Sr analyses from only known Scandinavian cremation cemetery in Britain illuminate early Viking journey with horse and dog across the North Sea

Tessi Löffelmann, Christophe Snoeck, Julian Richards, Lucie Johnson, Philippe Claeys, Janet Montgomery

Onderzoeksoutput: Articlepeer review


The barrow cemetery at Heath Wood, Derbyshire, is the only known Viking cremation cemetery in the British Isles. It dates to the late ninth century and is associated with the over-wintering of the Viking Great Army at nearby Repton in AD 873-4. Only the cremated remains of three humans and of a few animals are still available for research. Using strontium content and isotope ratios of these three people and three animals – a horse, a dog and a possible pig – this paper investigates the individuals’ residential origins. The results demonstrate that strontium isotope ratios of one of the adults and the non-adult are compatible with a local origin, while the other adult and all three animals are not. In conjunction with the archaeological context, the strontium isotope ratios indicate that these individuals most likely originated from the area of the Baltic Shield – and that they died soon after arrival in Britain. This discovery constitutes the first solid scientific evidence that Scandinavians crossed the North Sea with horses, dogs and other animals as early as the ninth century AD.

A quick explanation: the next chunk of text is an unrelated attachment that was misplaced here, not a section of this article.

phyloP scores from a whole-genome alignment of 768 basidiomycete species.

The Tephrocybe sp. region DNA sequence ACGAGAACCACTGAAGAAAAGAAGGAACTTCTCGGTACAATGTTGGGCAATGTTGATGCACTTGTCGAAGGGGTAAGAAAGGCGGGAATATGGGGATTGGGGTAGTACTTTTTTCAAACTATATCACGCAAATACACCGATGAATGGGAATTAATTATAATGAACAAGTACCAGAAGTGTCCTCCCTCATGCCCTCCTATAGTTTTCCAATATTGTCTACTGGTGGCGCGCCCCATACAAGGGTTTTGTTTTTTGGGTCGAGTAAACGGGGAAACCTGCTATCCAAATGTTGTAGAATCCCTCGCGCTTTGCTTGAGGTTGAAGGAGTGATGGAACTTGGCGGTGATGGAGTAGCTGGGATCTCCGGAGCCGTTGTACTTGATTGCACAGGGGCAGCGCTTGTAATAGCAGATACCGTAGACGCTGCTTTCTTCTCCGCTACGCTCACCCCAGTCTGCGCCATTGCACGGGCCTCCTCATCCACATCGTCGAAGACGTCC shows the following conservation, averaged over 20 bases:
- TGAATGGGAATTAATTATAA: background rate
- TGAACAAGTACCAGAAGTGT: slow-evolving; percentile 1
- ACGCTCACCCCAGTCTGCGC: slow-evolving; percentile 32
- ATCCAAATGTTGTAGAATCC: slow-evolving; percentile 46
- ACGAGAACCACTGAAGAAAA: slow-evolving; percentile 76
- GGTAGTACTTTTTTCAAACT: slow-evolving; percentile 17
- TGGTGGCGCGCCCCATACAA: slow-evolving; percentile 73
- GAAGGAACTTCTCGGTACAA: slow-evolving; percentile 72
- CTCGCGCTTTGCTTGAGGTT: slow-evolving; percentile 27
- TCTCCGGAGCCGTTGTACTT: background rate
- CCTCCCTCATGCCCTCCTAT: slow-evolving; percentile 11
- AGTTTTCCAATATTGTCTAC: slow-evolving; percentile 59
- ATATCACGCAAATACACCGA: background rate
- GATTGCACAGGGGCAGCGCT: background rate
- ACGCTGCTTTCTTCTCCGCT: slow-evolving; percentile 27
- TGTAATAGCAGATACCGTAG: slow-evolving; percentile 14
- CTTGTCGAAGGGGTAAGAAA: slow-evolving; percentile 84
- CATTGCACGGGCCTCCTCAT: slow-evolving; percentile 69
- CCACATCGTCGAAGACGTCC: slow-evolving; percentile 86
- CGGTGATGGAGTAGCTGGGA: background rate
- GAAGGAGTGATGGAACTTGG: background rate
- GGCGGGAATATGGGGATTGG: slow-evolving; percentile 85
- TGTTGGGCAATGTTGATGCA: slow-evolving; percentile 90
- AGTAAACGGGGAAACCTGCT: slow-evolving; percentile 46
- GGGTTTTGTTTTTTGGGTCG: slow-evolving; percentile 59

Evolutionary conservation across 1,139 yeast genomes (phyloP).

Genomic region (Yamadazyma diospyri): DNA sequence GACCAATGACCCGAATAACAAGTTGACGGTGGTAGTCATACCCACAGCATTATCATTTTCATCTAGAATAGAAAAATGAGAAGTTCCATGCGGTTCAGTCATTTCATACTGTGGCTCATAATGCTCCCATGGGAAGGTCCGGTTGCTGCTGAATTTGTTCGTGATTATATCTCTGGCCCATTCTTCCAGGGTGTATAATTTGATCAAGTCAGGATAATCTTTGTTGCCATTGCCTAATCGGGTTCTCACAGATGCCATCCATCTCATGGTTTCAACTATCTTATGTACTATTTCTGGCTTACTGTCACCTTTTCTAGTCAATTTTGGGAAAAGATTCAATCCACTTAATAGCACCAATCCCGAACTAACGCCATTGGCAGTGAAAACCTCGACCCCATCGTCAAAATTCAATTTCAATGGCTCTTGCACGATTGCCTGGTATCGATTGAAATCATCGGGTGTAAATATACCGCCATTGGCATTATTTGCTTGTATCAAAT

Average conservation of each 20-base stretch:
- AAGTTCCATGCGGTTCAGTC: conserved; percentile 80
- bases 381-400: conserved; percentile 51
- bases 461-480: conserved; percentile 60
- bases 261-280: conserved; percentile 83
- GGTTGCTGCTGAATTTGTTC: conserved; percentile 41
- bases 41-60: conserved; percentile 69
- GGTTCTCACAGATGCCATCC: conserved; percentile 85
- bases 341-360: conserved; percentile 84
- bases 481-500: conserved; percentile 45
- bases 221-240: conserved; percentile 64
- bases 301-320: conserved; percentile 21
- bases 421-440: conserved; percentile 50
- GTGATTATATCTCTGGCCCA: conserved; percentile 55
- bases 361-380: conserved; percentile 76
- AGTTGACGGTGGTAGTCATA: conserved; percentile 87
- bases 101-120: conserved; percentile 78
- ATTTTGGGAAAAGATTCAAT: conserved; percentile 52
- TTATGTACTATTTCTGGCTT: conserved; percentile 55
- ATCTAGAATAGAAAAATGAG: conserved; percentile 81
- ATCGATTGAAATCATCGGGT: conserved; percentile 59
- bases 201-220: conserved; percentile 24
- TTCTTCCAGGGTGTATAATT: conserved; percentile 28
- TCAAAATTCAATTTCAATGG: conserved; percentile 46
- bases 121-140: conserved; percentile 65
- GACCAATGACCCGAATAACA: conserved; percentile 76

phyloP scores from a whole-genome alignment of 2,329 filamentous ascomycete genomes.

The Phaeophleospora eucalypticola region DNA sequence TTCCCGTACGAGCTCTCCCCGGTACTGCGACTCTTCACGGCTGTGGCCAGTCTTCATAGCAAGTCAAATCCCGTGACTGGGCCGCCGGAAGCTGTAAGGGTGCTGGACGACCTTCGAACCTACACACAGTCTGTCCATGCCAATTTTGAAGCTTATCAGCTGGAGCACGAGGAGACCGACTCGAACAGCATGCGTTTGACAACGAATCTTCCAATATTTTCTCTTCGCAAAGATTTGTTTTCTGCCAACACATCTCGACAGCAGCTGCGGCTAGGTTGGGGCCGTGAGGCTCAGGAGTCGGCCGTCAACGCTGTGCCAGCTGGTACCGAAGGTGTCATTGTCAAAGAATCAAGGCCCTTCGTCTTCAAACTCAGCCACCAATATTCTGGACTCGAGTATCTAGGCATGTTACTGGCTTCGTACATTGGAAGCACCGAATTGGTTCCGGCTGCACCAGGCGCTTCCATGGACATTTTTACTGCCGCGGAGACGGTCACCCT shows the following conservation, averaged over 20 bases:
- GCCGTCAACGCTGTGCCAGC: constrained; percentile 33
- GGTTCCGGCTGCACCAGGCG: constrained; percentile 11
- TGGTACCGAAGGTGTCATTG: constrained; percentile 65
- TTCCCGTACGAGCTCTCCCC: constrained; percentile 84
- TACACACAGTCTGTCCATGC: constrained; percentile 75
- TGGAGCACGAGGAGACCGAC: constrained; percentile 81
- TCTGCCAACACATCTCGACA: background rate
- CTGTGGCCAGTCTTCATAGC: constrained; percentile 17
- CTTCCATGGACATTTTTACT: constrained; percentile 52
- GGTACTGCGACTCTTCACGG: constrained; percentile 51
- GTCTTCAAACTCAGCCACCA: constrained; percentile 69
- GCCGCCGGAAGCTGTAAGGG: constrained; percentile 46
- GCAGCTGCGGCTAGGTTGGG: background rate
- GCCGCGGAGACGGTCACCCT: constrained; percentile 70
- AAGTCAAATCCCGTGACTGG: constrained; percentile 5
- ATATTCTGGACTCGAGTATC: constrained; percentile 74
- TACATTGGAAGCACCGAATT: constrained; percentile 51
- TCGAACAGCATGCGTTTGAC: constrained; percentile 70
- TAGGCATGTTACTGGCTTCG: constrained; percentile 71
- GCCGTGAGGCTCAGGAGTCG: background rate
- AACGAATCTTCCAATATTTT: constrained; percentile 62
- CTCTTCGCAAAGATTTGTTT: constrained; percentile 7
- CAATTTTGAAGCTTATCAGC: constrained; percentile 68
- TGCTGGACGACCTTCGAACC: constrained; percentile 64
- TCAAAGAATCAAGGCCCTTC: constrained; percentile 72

Originele taal-2English
Pagina's (van-tot)1-19
Aantal pagina's19
TijdschriftPLoS ONE
Nummer van het tijdschrift2
StatusPublished - 1 feb 2023

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Funding Information:
The research presented is part of an UK Arts and Humanities Research Council (AHRC-Northern Bridge Consortium) funded PhD studentship and received support for the analysis through the Northern Bridge Small Grant Scheme, as well as financial support through Durham University’s Rosemary Cramp Fund. Further support was provided by the Vrije Universiteit Brussel (VUB) strategic research fund.

Publisher Copyright:
Copyright: © 2023 Löffelmann et al. This is an open access article distributed under the terms of the Creative Commons Attribution License, which permits unrestricted use, distribution, and reproduction in any medium, provided the original author and source are credited.

Copyright 2023 Elsevier B.V., All rights reserved.

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